RECIFE, Brazil — The United States reached the knockout stage of consecutive World Cups for the first time, just not the way the Americans wanted.
Germany beat the U.S. 1-0 Thursday in soggy Recife on Thomas Mueller’s 55th-minute goal to win Group G, but the Americans held onto second place when Portugal defeated Ghana 2-1 in a game played simultaneously in Brasilia.
“Obviously it’s a huge achievement by our team to come through that group and qualify for the knockout stage,” U.S. coach Jurgen Klinsmann said.
The Germans, three-time World Cup champions, finished with seven points, while the U.S. had four after allowing a 95th-minute goal against Portugal on Sunday in a 2-2 draw. Portugal also had four, but the Americans advanced from the so-called “Group of Death” because their goal difference was even and the Portuguese were minus three.
The Americans will play the Group H winner, likely Belgium put possibly Algeria, Tuesday in Salvador.
“Once the group is done, another tournament starts,” Klinsmann said. “Whoever it is, we’ll be prepared.”
The Americans sprinted out onto the field at the final whistle, about 30 seconds before the other game ended and made advancement official. Brad Davis raised both hands and led the applauding U.S. team to the side of the stadium where the majority of American supporters sat.
Just reaching Arena Pernambuco was an accomplishment. A tropical downpour flooded roads in a beach city known as the Brazilian Venice, and the U.S. bus had to make its way through ankle-to-thigh-high water that slowed traffic and left some cars stalled. Rain fell throughout much of the game, and there were scattered empty red seats.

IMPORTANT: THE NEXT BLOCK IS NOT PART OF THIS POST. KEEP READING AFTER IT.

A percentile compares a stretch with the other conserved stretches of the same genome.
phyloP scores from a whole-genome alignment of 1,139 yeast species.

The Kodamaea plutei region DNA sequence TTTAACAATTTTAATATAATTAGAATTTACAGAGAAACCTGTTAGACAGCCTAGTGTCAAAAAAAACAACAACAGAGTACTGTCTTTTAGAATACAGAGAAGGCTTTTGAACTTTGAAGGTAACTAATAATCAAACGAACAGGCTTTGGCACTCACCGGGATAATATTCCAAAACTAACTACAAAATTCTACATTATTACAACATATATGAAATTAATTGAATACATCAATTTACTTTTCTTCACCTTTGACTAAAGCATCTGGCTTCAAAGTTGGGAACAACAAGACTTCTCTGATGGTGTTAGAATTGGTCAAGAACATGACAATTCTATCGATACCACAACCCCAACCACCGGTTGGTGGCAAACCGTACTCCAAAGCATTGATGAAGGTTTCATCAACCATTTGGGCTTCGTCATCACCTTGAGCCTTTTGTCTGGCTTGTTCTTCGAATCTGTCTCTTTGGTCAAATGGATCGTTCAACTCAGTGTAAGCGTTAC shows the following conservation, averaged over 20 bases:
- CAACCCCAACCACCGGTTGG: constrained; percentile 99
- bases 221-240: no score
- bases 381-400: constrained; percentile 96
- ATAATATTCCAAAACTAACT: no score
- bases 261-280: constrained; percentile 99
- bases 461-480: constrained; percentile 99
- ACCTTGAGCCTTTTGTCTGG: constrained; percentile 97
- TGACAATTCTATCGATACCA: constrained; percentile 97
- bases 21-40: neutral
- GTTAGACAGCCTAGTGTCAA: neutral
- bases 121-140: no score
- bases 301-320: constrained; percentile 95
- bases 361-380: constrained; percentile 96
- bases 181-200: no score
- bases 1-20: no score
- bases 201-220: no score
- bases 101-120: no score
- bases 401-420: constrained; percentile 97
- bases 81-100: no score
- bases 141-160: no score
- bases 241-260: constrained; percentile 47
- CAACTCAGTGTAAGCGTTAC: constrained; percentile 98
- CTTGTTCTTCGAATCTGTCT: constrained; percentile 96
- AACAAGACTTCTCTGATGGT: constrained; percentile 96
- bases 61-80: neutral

The game marked meetings of several former international teammates facing each other, an unusual occurrence. American right back Fabian Johnson started for Germany in the 2009 European Under-21 Championship alongside three of Germany’s starters Thursday: Mats Hummels, Jerome Boateng and goalkeeper Manuel Neuer.
Klinsmann starred for West Germany when it won the 1990 World Cup and coached his homeland to the 2006 World Cup semifinals. His top assistant that year was Joachim Loew, who succeeded him as Germany’s coach after the tournament. The two exchange a hug after the final whistle.
There had been fears before the match that the U.S. and Germany would not attack each other too much and be satisfied with a draw, which would advance both nations. Germany dominated possession with 60 percent and the Americans didn’t threaten until second-half injury time.
The script was similar to 2002, when the U.S. opened with a 3-2 win over Portugal, then tied South Korea 1-1 and lost to Poland 3-0. The Americans advanced 12 years ago because South Korea defeated the Portuguese on an 80th-minute goal.